• Employees who are well but who have a family member at home sick with a confirmed case of COVID-19 should notify their supervisor and follow CDC recommended precautions.

Expectations of Supervisors: Work Environment

Vice Presidents and Deans will work with Department Directors, Department Chairs, and Program Directors to evaluate the work environment and make the necessary changes and adjustments to ensure physical distancing practices can be followed. In shared offices or workspaces, the following should be considered:

  • Utilize work from home, flexible work schedules, and staggered work hours., and staggered arrival and departure times. Examples include:
    • Rotations of remote and in-person work: Create schedules that rotate employees on in-person and remote work days in order to ensure offices are covered while also supporting social distancing and decreasing congestion in the office.
    • Alternate break/lunch scheduling: Alternate work or lunch schedules to minimize the number of individuals working together, congregating in one area, or gathering.
  • Adjust furniture and office layout to allow for social distancing. Exmaples include:
    • Move desks or furniture apart to maximize spacing within offices, office suites, work areas, and lounge or public spaces.
    • Relocate individuals to alternate spaces or use larger spaces if possible.
    • Based on limited availability, and as a last resort, consider the use of office partitions or plexiglass dividers for areas where the prominent purpose is customer service or interacting with walk-up traffic of students, faculty, staff, parents, or campus visitors.
  • Alter or limit congregating factors or spaces where the virus could be easily spread. Examples include:
    • Discontinue the use of office coffee pots. Post signage to require disinfecting handles on refrigerators and microwaves, as well as control panels of microwaves and vending machines. Post signage discouraging drinking from water fountains.
    • Alter break room setups to increase social distancing. Limit the number of people who can be present where gatherings often occur such as lunch or break rooms. Encourage outdoor break periods.
    • Insure adequate space between personal items in areas of shared storage such as locker rooms or mail rooms.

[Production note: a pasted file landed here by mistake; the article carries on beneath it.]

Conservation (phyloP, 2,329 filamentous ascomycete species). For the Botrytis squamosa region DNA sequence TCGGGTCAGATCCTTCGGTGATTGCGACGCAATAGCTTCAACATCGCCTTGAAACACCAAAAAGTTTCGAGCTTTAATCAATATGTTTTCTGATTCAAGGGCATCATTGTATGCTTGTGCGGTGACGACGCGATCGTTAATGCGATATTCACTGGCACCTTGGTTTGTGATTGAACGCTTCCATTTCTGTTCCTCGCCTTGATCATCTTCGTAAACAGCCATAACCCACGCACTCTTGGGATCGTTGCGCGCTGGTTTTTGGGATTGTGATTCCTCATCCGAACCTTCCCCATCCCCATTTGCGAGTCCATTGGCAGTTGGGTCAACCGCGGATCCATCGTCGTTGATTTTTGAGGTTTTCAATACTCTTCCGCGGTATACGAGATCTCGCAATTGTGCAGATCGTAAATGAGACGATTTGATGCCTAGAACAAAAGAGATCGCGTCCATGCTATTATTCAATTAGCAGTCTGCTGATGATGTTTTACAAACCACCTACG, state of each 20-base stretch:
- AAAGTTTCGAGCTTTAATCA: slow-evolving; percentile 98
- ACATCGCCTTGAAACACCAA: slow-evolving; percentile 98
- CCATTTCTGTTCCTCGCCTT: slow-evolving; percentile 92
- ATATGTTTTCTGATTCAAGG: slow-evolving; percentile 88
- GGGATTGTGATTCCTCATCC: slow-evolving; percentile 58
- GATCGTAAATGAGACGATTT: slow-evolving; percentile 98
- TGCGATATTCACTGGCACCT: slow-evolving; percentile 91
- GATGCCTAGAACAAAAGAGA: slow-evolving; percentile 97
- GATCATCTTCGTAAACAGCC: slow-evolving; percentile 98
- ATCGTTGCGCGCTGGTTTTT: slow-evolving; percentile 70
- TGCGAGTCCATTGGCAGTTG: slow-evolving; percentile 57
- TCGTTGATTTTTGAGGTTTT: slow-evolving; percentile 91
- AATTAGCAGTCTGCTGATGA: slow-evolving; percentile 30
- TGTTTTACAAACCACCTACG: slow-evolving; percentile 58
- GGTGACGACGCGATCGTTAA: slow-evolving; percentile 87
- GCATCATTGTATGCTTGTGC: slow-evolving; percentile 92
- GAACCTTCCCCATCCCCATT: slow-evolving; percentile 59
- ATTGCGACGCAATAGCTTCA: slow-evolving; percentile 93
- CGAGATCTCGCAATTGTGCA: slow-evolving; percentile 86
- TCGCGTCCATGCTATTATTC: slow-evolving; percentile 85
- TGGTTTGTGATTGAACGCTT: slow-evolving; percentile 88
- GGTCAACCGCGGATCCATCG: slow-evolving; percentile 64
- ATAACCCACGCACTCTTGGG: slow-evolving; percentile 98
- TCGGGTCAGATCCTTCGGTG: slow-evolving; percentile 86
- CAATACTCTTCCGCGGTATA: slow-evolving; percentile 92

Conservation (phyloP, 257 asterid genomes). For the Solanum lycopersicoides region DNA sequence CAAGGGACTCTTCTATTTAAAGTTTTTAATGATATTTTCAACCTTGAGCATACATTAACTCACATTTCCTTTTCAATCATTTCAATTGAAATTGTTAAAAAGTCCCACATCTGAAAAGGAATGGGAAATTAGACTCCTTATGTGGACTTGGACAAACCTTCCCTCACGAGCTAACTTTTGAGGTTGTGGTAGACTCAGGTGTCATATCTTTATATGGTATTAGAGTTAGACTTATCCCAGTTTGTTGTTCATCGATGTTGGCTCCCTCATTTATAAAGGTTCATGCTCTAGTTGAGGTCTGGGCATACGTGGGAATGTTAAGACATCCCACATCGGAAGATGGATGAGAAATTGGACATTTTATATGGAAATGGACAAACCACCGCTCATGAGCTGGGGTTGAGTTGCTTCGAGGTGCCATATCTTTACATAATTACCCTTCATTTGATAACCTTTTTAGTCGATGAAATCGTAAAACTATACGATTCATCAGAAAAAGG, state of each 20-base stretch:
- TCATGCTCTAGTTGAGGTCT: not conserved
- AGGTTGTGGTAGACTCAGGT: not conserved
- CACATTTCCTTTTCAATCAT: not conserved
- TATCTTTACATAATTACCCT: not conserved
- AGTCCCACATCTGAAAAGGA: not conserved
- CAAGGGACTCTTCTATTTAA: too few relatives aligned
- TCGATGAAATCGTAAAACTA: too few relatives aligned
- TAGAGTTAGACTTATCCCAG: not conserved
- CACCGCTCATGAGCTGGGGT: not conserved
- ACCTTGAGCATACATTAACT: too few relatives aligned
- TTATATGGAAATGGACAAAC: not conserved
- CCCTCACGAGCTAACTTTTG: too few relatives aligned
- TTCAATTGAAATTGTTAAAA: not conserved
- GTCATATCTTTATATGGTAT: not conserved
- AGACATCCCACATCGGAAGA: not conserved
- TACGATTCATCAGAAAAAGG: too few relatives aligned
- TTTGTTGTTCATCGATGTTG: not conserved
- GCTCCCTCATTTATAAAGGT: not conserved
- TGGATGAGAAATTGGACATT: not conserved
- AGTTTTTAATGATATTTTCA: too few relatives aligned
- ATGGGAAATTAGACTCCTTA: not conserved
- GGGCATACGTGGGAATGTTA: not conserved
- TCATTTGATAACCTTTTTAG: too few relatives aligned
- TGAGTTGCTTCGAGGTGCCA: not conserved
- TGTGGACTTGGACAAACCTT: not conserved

Vice Presidents and Deans will work with Department Directors, Department Chairs, and Program Directors to utilize guidance from Governor Whitmer’s “MI Safe Start” plan, specifically the section on “Controlling Spread in the Workplace.” Best practices fall into five categories: access control, social distancing, sanitation/hygiene, PPE, and contact tracing/isolation.

Employees with Higher Risk for Severe Illness from COVID-19

The CDC has identified individuals with higher risk for severe illness from COVID-19 as older adults and people who have serious underlying medical conditions, including:

  • People 65 years or older
  • People with chronic lung disease or moderate to severe asthma
  • People who have serious heart conditions, including high blood pressure
  • People who are immunocompromised. Many conditions can cause a person to be immunocompromised, including cancer treatment, smoking, bone marrow or organ transplantation, immune deficiencies, poorly controlled HIV or AIDS, and prolonged use of corticosteroids and other immune weakening medications
  • People with severe obesity (body mass index [BMI] of 40 or higher)
  • People with diabetes
  • People with chronic kidney disease undergoing dialysis
  • People with liver disease.

Employees in the above groups should consult the CDC’s extra precautions site and speak with their supervisor and healthcare provider. N-95 masks will be available for employees in the above groups who cannot maintain a 6-foot distance from others during work.

Supervisors or employees should contact Human Resources to discuss instances potentially needing an additional accommodation for someone who has identified themselves as higher risk for severe illness and unable to work in conditions provided to them.

FAQ

How will employees know when they need to return to on-campus work?
Employees should receive communication from vice presidents, deans and/or supervisors regarding the anticipated date of return to on-campus work.
How do I prepare to return to work?
We recommend you start with the employee or supervisor “Return to the workplace videos.”
What do I need to do if I am concerned about returning to work?
Discuss your concerns with your supervisor regarding the return to work plan. You may also contact human resources for additional information.
What if I do not have options for childcare?
Please work with your supervisor or Human Resources to determine the best solution. Staff may use accrued paid leave time (vacation or personal leave) as approved by their supervisor. If accrued time has been exhausted, staff may be placed in unpaid status if unable to work from home. Faculty members will need to work with their chair and/or dean.
Can I bring my child(ren) to work with me, since schools are closed?
Due to liability reasons, children cannot accompany employees in the workplace during the pandemic. Please contact your supervisor to discuss your options.